To no one's surprise, Canada's New Democratic Party (NDP) ended up siding with Justin Trudeau's Liberal minority government in last night's vote on the Emergencies Act, leading to the Act passing 185-151. The two parties' justification for going ahead with the vote even after the protestors had been cleared out of Ottawa and the border blockades opened was that there might still be truckers hiding under rocks somewhere close by:
Speaking to reporters on Monday before the vote, Trudeau made it clear that there are still protesters and truckers awaiting an opportunity to come back to Ottawa, some of which are in the towns of Arnprior and Embrun, respectively 70 and 45 kilometres away from Ottawa.... NDP Leader Jagmeet Singh echoed these concerns in a subsequent press conference. He said some protesters waiting in the surrounding areas of Ottawa “need to be cleared out” and alleged that some supporters of the occupation are “still hiding in Ottawa itself.”
One odd factor in this vote was the uncertainty about whether it counted as a confidence motion, the loss of which would topple the government and trigger an election. Members of both parties voiced concerns about the wisdom and necessity of using the Emergencies Act in this way, but said that they were hesitant to bring down the government. Liberal MP Nathaniel Erskine-Smith said he is “not convinced” that the Emergencies Act should remain in force, and said he would “vote accordingly” if this vote was not a confidence vote. Singh himself said earlier in the day, "We understood absolutely that we do not want to trigger an election. That would be the worst thing to do in this crisis." But, of course, Singh would say that.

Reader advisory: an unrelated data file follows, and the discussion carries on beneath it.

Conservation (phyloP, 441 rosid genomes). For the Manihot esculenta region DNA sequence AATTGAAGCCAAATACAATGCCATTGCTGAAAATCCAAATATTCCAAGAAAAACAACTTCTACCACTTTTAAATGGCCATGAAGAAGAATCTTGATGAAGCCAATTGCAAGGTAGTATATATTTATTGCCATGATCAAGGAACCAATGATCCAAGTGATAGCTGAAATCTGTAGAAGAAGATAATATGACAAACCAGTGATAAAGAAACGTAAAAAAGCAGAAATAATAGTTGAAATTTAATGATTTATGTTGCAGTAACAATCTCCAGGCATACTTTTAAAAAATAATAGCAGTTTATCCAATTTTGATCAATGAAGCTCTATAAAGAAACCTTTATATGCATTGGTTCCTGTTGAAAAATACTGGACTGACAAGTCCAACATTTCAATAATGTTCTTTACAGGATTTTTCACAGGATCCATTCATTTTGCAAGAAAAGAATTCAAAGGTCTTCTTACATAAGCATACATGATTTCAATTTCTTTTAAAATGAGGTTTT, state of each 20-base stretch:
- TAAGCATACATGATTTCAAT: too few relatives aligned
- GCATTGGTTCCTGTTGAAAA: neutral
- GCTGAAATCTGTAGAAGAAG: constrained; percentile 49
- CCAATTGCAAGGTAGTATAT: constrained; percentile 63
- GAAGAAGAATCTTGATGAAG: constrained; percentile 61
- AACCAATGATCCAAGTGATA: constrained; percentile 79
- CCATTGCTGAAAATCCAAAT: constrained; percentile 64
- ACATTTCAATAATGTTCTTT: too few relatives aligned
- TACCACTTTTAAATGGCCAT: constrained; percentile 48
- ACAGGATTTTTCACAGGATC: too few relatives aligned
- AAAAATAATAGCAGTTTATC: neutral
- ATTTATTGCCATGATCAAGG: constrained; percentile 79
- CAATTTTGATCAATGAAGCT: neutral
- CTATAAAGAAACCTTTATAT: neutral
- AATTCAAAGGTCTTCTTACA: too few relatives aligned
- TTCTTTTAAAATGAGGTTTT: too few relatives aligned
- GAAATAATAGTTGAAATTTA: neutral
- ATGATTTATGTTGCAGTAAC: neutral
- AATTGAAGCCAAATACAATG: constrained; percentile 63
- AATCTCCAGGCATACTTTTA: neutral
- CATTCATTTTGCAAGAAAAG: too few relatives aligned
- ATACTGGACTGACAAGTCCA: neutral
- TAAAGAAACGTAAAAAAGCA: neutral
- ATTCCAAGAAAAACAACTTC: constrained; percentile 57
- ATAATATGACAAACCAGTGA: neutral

In fact, it wasn't at all clear that it was a confidence vote. Justin Trudeau hinted that it was in a press conference Monday, saying "I can’t imagine anyone voting against this bill as expressing anything other than a deep mistrust in the government’s ability to keep Canadians safe at an extraordinarily important time." But the hapless Conservatives were unable to get a definitive answer on this point. When Conservative house leader John Brassard asked directly if it should be interpreted as a vote of confidence in the government, Government house leader Mark Holland replied simply, “it’s time to vote.”
Now, to echo the prime minister's words, Canadians have good reason to feel "deep mistrust in the government’s ability to keep" them safe at this time. But it seems inappropriate to use a possible election as a stick to frighten MPs off of voting their consciences, or for the will of their constituents, on such an important constitutional question. At the same time, it is worse for members of parliament to knowingly vote for legislation with which they disagree, and with the constitution hanging in the balance. If ever there was a time to put principle over consequence, this was it. Instead they chose the coward's way out, voting as they were told to vote but broadcasting to the media they didn't like it in case it comes back to bite them one day.
In any event, the Emergencies Act now goes off to the Senate, the house of "sober second thought," as the country's first prime minister, Sir John A. MacDonald, famously described it. The Senate will likely approve it, but they could theoretically either reject it or neglect to hold a vote on it until it expires. We shall see what they decide. The fate of Canada is in their hands.